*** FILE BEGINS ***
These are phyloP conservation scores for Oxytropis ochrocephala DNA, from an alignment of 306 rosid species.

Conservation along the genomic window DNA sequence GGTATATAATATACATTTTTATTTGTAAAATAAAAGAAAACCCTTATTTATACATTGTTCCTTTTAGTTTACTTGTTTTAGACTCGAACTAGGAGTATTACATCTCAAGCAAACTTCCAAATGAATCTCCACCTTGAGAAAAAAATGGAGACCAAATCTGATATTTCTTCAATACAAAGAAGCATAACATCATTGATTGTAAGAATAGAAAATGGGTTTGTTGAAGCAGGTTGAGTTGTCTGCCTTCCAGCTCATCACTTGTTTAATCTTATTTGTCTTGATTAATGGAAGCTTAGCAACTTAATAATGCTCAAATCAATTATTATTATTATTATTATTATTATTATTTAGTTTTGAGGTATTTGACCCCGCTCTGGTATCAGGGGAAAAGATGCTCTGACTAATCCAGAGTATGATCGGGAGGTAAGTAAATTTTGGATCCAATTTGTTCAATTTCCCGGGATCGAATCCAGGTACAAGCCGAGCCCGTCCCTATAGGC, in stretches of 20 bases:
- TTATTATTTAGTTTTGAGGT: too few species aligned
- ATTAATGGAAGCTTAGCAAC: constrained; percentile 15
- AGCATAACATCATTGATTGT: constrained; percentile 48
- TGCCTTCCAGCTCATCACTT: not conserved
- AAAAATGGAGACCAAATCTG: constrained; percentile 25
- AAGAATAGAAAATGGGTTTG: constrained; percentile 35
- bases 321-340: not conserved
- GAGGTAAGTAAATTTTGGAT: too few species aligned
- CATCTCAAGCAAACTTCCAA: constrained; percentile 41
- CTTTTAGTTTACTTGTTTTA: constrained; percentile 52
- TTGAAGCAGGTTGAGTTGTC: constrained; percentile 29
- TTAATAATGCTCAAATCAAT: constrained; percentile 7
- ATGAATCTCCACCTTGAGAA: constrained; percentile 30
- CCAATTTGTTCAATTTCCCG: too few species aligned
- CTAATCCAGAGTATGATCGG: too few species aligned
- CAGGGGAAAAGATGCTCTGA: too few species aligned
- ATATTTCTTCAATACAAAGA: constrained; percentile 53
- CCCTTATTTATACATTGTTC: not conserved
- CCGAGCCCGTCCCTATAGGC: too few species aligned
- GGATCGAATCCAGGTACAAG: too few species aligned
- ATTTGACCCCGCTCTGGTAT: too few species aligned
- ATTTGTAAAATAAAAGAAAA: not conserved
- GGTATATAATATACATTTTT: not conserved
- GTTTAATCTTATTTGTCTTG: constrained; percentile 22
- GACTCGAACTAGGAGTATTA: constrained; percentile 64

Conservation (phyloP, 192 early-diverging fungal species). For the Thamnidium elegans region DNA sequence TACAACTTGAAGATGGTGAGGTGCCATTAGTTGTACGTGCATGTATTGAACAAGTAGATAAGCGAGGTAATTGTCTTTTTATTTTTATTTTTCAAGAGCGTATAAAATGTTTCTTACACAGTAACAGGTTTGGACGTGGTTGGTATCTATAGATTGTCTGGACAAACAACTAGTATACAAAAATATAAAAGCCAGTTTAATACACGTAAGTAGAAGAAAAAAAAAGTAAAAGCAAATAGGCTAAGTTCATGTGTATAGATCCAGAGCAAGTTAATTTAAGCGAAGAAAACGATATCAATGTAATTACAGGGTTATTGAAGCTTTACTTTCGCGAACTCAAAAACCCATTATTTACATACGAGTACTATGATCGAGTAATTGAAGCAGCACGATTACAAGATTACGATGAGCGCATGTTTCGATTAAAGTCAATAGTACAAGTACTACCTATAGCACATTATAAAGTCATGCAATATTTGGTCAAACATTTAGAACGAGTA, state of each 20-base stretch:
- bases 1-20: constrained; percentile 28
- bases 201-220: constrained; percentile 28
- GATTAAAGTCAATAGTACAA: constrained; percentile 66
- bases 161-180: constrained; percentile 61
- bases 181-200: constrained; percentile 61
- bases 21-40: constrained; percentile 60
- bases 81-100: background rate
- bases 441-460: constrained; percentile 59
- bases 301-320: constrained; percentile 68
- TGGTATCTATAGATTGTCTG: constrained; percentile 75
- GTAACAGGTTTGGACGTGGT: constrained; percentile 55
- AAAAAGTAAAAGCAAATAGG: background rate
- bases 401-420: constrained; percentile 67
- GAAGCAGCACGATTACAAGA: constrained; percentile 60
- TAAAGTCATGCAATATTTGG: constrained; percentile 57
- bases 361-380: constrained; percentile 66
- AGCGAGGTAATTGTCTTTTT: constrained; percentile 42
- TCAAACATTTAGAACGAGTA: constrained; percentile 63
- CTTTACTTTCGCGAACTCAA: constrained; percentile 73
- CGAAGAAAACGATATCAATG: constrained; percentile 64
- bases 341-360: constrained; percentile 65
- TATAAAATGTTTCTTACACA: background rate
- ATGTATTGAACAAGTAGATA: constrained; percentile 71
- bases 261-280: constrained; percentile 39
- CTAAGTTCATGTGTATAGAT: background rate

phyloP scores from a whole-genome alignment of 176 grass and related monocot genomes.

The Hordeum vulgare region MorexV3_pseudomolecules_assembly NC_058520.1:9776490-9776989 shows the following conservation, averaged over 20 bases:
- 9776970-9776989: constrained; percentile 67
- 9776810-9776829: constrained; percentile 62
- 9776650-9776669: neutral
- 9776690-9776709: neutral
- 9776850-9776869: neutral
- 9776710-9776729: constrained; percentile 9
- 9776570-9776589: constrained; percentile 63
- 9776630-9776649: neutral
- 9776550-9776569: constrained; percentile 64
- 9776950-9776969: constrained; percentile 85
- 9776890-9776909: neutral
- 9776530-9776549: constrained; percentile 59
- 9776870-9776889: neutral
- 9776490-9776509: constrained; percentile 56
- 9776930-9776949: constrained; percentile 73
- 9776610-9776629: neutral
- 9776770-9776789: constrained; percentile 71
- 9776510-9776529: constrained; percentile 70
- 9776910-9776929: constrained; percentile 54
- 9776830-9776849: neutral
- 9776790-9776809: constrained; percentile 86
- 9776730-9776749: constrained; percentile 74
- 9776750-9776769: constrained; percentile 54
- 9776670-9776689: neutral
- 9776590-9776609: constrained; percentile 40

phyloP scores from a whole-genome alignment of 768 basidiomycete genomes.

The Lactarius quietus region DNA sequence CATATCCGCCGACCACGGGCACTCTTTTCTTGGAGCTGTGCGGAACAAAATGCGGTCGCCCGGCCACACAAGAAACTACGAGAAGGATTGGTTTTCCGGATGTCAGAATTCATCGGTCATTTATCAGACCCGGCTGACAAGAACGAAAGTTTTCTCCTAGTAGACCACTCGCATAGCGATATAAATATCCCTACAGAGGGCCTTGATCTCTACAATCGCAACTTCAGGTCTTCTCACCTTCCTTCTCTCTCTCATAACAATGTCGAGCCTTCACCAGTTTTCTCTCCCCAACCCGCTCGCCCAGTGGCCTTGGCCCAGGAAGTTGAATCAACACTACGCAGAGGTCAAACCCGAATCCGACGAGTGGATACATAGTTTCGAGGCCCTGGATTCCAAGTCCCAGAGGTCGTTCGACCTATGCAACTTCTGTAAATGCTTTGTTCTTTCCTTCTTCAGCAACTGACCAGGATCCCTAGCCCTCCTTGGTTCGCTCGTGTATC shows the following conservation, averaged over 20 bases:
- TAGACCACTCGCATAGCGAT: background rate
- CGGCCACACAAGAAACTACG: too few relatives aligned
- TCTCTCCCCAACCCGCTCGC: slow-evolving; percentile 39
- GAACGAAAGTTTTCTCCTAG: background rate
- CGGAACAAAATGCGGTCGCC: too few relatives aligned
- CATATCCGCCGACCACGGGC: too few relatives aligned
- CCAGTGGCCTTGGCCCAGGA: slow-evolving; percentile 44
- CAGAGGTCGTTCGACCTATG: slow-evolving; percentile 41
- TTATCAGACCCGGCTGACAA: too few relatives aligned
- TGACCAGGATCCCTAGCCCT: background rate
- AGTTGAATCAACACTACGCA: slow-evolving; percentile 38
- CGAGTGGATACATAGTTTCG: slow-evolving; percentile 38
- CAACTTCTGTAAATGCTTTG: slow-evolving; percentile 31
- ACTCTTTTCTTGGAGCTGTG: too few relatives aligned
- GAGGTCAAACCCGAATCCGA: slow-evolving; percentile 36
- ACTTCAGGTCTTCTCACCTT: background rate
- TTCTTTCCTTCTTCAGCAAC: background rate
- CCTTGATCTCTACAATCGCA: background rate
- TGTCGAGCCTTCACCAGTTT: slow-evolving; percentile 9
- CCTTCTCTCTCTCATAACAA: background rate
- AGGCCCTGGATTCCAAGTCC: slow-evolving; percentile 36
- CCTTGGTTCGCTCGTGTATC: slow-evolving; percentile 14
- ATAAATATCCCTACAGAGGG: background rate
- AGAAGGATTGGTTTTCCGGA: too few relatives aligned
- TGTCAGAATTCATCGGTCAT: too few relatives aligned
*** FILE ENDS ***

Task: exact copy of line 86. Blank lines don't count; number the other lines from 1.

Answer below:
- GAACGAAAGTTTTCTCCTAG: background rate